“Locally Grown” A Garden Exhibit Review

The Concord Museum has a superb agriculture exhibit exploring techniques of colonial through today’s farmers.

The value of agriculture dating from the Algonquians to today’s farmers of Concord’s fields is explored by Concord Museum’s current exhibit, “The Greatest Source of Wealth: Agriculture in Concord.”  The exhibit shows an area of rich farmland that has been tilled for over 1,000 years.

Displays include stone tools from the late Woodland Period, Colonist’s handmade farm tools, a beautifully rendered Henry David Thoreau survey drawing of a woodlot and video interviews with today’s Concord farmers.

Stress on the importance of locally grown food makes this historical exhibit both timely and relevant. An exhibit catalog states, “Rising fuel costs, unpredictable climatic changes and volatile global economic conditions threaten the stability of towns all over the world that rely on global markets for food. The Concord community is reviving a local food network.” In other words, eat locally grown food!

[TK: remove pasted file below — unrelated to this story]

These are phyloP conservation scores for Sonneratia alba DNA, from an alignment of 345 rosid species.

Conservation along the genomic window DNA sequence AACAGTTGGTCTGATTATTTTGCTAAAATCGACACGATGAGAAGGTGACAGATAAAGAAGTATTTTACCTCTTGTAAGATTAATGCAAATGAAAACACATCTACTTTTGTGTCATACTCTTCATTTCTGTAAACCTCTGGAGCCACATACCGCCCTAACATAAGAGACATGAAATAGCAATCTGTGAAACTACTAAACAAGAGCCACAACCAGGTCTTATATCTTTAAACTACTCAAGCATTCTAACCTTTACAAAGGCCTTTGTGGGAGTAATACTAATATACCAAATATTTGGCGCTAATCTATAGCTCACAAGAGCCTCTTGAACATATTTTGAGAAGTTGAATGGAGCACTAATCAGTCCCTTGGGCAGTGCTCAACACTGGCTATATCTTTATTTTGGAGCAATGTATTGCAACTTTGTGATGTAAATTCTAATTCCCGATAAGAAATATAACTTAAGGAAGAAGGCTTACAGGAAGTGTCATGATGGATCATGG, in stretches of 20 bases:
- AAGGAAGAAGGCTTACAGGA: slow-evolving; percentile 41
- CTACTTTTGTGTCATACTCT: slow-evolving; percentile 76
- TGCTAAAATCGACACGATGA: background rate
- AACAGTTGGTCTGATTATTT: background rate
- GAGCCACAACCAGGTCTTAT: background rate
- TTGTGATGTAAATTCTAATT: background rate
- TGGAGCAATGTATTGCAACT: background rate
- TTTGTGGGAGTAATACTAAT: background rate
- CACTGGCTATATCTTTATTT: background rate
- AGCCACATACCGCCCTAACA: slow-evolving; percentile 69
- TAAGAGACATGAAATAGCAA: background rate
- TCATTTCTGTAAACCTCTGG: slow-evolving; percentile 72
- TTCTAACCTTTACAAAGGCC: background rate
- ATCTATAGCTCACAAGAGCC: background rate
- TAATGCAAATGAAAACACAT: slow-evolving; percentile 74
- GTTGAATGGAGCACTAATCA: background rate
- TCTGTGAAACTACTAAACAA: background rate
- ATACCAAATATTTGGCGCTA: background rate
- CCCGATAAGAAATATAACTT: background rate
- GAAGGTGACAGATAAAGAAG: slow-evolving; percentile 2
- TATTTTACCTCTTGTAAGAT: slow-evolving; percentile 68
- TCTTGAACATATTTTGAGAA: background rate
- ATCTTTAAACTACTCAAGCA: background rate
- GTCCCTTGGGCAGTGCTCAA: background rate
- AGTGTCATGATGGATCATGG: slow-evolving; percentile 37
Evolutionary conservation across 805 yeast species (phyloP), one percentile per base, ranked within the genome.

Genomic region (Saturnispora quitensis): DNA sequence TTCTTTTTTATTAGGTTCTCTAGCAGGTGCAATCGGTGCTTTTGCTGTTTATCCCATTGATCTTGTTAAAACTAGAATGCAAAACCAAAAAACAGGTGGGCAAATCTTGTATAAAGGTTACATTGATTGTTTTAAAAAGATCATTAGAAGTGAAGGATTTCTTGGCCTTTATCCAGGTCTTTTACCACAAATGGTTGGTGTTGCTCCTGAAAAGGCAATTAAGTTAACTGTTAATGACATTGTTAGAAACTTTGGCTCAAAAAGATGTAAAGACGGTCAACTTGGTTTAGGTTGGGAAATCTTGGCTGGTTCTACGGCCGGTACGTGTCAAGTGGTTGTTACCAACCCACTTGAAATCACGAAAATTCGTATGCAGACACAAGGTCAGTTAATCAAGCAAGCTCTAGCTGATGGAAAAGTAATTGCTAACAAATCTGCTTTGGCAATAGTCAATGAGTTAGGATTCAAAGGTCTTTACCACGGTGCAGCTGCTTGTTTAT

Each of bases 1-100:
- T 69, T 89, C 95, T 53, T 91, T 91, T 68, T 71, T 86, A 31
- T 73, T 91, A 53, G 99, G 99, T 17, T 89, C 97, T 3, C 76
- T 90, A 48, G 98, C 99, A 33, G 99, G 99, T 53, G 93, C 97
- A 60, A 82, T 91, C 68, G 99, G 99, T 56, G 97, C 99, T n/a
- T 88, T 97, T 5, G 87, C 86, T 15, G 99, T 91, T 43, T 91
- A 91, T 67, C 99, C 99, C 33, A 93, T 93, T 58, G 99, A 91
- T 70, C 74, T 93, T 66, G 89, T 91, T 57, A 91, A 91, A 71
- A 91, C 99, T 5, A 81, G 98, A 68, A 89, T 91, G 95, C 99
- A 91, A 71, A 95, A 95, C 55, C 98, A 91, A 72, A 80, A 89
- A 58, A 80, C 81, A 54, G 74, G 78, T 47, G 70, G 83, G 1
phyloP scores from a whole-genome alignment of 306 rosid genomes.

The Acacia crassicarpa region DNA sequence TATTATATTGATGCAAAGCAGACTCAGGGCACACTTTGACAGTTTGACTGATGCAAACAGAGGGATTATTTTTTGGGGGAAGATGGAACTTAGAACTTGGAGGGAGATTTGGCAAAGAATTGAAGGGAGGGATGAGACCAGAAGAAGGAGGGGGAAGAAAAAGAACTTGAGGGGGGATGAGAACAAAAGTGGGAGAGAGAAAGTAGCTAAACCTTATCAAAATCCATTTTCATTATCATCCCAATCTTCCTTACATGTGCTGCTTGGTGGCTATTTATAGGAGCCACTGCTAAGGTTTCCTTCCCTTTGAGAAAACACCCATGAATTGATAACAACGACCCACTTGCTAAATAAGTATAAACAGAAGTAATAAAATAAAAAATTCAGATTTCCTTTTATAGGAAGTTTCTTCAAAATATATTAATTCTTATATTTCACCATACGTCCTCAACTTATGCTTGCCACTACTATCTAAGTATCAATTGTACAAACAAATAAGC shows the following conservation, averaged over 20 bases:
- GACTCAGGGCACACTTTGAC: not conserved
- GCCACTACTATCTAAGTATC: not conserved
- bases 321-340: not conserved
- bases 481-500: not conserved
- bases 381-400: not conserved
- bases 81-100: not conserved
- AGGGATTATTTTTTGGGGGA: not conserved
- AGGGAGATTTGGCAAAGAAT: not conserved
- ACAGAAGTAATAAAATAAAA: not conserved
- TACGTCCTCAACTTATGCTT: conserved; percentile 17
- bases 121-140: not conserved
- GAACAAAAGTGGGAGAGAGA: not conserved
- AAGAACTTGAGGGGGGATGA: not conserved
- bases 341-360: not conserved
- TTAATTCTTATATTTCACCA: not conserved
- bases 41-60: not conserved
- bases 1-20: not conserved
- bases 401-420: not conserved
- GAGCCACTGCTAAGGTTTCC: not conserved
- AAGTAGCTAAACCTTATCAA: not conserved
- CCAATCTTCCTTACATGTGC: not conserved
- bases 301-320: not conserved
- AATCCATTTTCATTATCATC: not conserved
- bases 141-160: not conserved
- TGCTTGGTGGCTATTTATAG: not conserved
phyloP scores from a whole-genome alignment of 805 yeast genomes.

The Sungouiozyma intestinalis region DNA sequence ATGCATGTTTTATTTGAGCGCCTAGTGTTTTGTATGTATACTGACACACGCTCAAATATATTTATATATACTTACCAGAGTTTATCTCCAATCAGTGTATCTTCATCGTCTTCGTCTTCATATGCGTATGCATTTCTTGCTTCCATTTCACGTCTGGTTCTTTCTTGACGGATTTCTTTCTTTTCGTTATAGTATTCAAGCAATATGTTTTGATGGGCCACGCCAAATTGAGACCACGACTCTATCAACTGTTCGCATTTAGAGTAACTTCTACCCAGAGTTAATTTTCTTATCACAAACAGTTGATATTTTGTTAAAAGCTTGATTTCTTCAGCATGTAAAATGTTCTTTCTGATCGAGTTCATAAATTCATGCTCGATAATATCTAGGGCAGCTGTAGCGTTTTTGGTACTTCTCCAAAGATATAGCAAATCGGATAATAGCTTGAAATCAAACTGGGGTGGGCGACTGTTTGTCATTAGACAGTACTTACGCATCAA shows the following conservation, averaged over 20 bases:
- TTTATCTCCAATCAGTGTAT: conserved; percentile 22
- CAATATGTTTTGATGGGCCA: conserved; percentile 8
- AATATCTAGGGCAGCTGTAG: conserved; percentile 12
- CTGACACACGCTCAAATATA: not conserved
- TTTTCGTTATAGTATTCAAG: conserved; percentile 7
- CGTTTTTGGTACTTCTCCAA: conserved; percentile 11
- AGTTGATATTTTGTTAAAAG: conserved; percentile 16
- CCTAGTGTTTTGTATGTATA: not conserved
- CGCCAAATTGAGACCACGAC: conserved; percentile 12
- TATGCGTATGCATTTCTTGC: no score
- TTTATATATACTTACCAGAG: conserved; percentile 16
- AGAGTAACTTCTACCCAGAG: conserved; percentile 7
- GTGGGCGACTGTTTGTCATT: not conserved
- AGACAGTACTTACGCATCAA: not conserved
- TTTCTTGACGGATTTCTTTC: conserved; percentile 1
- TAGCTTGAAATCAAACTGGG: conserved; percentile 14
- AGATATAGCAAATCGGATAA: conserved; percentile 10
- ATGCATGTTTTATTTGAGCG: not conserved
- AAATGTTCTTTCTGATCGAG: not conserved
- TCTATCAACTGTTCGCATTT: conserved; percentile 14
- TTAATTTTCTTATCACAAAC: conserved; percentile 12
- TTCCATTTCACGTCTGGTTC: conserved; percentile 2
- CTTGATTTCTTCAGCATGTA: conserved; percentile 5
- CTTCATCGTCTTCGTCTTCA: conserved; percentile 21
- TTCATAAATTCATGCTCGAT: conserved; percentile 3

The exhibit explains that to help foster and inspire new farmers, the Minute Man National Historical Park has launched a program of free three-year leases for tillable land within the park. It’s the next step up from a Victory Garden!

This exhibit gets two green thumbs up! It will be shown through March 17, 2013 at the Concord Museum, 53 Cambridge Turnpike, Concord. Phone: 978-369-9763 Web: www.ConcordMuseum.org

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